When it comes to family-friendly work policies, the U.S. lags far behind other nations according to a US News articlel. Here are some issues being raised that affect how American workers and families experience life on and off the job.
President Obama stated that "many women can't even get a paid day off to give birth sets a low bar."
According to the 2014 National Study of Employers conducted by Society for Human Resoure Management, the Families and Work Institute and those organizations; joint project, When Work Works, providing 12 weeks of unpain leave continues to be the norm for many employers across diverse industries. While some companies do offer paid leave to attract and retain talented employee's. A few states to include California, New Jersey, and Rhode Island, have created statewide benefits, only unpaid leave is mandatory nationally, thanks to the Family and Medical Leave Act of 1993. http://familiesandwork.org/downloads/2014NationalStudyOfEmployers.pdf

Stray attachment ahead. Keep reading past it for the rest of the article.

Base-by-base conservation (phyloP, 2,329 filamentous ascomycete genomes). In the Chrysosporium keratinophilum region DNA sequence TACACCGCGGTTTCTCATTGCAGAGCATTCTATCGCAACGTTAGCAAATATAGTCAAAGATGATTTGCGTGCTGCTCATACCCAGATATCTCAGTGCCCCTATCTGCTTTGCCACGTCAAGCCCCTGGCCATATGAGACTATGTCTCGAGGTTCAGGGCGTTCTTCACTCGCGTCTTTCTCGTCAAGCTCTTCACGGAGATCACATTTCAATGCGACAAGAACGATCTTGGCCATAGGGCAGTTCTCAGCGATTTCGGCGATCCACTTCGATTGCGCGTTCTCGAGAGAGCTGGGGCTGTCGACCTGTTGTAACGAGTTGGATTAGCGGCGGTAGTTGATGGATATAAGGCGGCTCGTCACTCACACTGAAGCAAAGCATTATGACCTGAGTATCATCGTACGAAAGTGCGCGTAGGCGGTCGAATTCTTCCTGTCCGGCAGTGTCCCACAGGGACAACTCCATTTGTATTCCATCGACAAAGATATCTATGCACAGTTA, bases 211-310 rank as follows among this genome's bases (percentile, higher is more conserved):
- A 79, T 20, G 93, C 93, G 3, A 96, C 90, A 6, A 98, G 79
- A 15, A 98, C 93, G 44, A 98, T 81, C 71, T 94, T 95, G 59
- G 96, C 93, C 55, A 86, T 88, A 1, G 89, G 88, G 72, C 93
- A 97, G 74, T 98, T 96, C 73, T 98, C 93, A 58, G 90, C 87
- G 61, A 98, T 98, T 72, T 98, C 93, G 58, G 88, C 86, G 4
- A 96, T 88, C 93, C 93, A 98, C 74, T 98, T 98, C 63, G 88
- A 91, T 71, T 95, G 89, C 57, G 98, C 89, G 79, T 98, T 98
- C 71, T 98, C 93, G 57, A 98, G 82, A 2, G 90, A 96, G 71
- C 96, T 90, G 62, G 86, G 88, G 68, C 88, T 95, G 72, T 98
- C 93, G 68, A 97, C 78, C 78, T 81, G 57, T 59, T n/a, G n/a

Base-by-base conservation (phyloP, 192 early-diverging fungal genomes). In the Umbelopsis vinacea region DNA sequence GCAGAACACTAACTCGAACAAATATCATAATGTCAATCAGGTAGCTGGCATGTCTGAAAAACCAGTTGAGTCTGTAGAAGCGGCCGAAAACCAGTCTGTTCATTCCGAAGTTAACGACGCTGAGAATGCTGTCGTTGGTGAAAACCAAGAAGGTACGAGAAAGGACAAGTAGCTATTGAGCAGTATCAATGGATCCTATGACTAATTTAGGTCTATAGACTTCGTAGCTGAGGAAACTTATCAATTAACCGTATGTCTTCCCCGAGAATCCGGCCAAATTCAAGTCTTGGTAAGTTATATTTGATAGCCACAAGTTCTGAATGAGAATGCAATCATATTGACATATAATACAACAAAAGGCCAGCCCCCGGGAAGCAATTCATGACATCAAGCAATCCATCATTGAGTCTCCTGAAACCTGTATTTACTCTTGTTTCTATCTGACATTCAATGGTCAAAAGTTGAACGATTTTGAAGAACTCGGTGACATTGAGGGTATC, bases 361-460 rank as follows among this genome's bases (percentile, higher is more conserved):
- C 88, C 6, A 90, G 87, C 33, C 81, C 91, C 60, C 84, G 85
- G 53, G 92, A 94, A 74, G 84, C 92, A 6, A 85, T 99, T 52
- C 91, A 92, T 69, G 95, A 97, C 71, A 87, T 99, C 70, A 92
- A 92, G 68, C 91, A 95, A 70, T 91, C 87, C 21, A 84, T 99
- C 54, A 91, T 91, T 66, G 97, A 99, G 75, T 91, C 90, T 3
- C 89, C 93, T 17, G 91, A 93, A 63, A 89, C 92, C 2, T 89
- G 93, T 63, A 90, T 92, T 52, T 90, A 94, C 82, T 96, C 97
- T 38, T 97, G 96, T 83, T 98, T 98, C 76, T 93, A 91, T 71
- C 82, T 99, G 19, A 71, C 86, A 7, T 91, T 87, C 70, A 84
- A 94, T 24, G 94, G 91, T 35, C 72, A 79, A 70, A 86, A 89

Paid Leave Benefits for parents and other caregivers are "not frills" but "basic needs", according to the President. Employee and employer contributions of 0.2 percent of wages, about two cents of every $10 would pay for this fund. He added that "Families who do everything right are held back by continued failure of the govenment and employers need to appropriately address these isses.
Workplace flexibilities are another area where American workers are held back from better balancing the demands of parenting with business needs. However, since 2008 imporvements have been shown in certain types of companies allowing employees to work from home, other forms of flex time haven't gained much ground as of yet. Flexible work arrangements include…
Receiving Special Consideraton after an extended break
Working only part of the year